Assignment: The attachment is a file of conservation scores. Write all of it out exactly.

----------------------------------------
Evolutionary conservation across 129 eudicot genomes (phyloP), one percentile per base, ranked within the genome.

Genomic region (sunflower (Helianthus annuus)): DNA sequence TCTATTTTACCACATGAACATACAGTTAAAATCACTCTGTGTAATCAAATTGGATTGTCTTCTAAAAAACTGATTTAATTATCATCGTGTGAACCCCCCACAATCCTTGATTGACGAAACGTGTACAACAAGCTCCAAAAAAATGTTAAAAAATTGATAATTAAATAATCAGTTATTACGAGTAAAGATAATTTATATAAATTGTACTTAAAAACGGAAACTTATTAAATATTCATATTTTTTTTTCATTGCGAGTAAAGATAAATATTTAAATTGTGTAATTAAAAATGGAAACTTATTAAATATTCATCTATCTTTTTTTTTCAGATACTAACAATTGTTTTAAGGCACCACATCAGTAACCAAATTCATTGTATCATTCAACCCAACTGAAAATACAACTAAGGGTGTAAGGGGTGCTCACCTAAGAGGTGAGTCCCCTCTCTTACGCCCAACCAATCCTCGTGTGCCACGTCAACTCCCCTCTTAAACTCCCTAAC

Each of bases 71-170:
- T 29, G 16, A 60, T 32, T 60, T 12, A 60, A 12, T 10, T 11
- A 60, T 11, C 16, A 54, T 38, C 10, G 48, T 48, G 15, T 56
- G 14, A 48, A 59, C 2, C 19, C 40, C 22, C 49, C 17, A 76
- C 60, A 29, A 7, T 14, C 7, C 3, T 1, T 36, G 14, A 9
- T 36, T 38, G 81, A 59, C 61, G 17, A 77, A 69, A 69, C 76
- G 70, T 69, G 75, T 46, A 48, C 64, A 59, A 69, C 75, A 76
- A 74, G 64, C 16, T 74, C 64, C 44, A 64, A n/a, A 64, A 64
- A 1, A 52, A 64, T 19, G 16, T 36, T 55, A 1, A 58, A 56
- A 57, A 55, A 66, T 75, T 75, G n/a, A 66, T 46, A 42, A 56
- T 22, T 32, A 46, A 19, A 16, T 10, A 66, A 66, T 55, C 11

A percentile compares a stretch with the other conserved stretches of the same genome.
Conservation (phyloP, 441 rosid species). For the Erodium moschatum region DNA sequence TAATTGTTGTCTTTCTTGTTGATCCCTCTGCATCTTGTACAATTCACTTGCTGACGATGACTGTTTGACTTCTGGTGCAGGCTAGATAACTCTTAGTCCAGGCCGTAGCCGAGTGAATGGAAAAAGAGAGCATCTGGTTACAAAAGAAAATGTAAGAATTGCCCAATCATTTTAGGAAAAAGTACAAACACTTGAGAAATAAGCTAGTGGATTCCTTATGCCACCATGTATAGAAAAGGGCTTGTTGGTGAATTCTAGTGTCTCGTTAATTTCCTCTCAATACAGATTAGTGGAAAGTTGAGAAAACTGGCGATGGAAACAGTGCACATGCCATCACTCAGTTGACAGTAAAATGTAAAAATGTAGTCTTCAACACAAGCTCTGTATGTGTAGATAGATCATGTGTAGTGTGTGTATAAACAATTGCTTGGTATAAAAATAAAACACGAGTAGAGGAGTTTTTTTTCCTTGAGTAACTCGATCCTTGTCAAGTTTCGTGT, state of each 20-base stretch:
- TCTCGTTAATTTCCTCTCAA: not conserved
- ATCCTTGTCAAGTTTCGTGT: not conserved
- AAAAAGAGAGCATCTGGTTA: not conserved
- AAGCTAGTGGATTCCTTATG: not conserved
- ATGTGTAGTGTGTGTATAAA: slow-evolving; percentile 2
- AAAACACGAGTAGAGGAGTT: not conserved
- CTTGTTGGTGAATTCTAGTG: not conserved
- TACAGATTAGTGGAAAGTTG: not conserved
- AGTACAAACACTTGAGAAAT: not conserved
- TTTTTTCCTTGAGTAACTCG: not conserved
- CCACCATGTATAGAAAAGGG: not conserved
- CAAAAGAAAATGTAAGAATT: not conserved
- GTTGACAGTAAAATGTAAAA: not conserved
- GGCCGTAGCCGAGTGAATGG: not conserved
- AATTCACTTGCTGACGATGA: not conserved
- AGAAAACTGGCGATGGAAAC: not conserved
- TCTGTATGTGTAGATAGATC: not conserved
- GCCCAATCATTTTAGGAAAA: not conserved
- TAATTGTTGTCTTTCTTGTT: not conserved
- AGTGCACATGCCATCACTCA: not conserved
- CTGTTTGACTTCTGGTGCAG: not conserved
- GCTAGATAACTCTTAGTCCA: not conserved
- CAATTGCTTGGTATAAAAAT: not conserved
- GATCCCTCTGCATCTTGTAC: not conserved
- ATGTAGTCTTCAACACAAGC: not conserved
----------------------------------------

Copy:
Evolutionary conservation across 129 eudicot genomes (phyloP), one percentile per base, ranked within the genome.

Genomic region (sunflower (Helianthus annuus)): DNA sequence TCTATTTTACCACATGAACATACAGTTAAAATCACTCTGTGTAATCAAATTGGATTGTCTTCTAAAAAACTGATTTAATTATCATCGTGTGAACCCCCCACAATCCTTGATTGACGAAACGTGTACAACAAGCTCCAAAAAAATGTTAAAAAATTGATAATTAAATAATCAGTTATTACGAGTAAAGATAATTTATATAAATTGTACTTAAAAACGGAAACTTATTAAATATTCATATTTTTTTTTCATTGCGAGTAAAGATAAATATTTAAATTGTGTAATTAAAAATGGAAACTTATTAAATATTCATCTATCTTTTTTTTTCAGATACTAACAATTGTTTTAAGGCACCACATCAGTAACCAAATTCATTGTATCATTCAACCCAACTGAAAATACAACTAAGGGTGTAAGGGGTGCTCACCTAAGAGGTGAGTCCCCTCTCTTACGCCCAACCAATCCTCGTGTGCCACGTCAACTCCCCTCTTAAACTCCCTAAC

Each of bases 71-170:
- T 29, G 16, A 60, T 32, T 60, T 12, A 60, A 12, T 10, T 11
- A 60, T 11, C 16, A 54, T 38, C 10, G 48, T 48, G 15, T 56
- G 14, A 48, A 59, C 2, C 19, C 40, C 22, C 49, C 17, A 76
- C 60, A 29, A 7, T 14, C 7, C 3, T 1, T 36, G 14, A 9
- T 36, T 38, G 81, A 59, C 61, G 17, A 77, A 69, A 69, C 76
- G 70, T 69, G 75, T 46, A 48, C 64, A 59, A 69, C 75, A 76
- A 74, G 64, C 16, T 74, C 64, C 44, A 64, A n/a, A 64, A 64
- A 1, A 52, A 64, T 19, G 16, T 36, T 55, A 1, A 58, A 56
- A 57, A 55, A 66, T 75, T 75, G n/a, A 66, T 46, A 42, A 56
- T 22, T 32, A 46, A 19, A 16, T 10, A 66, A 66, T 55, C 11

A percentile compares a stretch with the other conserved stretches of the same genome.
Conservation (phyloP, 441 rosid species). For the Erodium moschatum region DNA sequence TAATTGTTGTCTTTCTTGTTGATCCCTCTGCATCTTGTACAATTCACTTGCTGACGATGACTGTTTGACTTCTGGTGCAGGCTAGATAACTCTTAGTCCAGGCCGTAGCCGAGTGAATGGAAAAAGAGAGCATCTGGTTACAAAAGAAAATGTAAGAATTGCCCAATCATTTTAGGAAAAAGTACAAACACTTGAGAAATAAGCTAGTGGATTCCTTATGCCACCATGTATAGAAAAGGGCTTGTTGGTGAATTCTAGTGTCTCGTTAATTTCCTCTCAATACAGATTAGTGGAAAGTTGAGAAAACTGGCGATGGAAACAGTGCACATGCCATCACTCAGTTGACAGTAAAATGTAAAAATGTAGTCTTCAACACAAGCTCTGTATGTGTAGATAGATCATGTGTAGTGTGTGTATAAACAATTGCTTGGTATAAAAATAAAACACGAGTAGAGGAGTTTTTTTTCCTTGAGTAACTCGATCCTTGTCAAGTTTCGTGT, state of each 20-base stretch:
- TCTCGTTAATTTCCTCTCAA: not conserved
- ATCCTTGTCAAGTTTCGTGT: not conserved
- AAAAAGAGAGCATCTGGTTA: not conserved
- AAGCTAGTGGATTCCTTATG: not conserved
- ATGTGTAGTGTGTGTATAAA: slow-evolving; percentile 2
- AAAACACGAGTAGAGGAGTT: not conserved
- CTTGTTGGTGAATTCTAGTG: not conserved
- TACAGATTAGTGGAAAGTTG: not conserved
- AGTACAAACACTTGAGAAAT: not conserved
- TTTTTTCCTTGAGTAACTCG: not conserved
- CCACCATGTATAGAAAAGGG: not conserved
- CAAAAGAAAATGTAAGAATT: not conserved
- GTTGACAGTAAAATGTAAAA: not conserved
- GGCCGTAGCCGAGTGAATGG: not conserved
- AATTCACTTGCTGACGATGA: not conserved
- AGAAAACTGGCGATGGAAAC: not conserved
- TCTGTATGTGTAGATAGATC: not conserved
- GCCCAATCATTTTAGGAAAA: not conserved
- TAATTGTTGTCTTTCTTGTT: not conserved
- AGTGCACATGCCATCACTCA: not conserved
- CTGTTTGACTTCTGGTGCAG: not conserved
- GCTAGATAACTCTTAGTCCA: not conserved
- CAATTGCTTGGTATAAAAAT: not conserved
- GATCCCTCTGCATCTTGTAC: not conserved
- ATGTAGTCTTCAACACAAGC: not conserved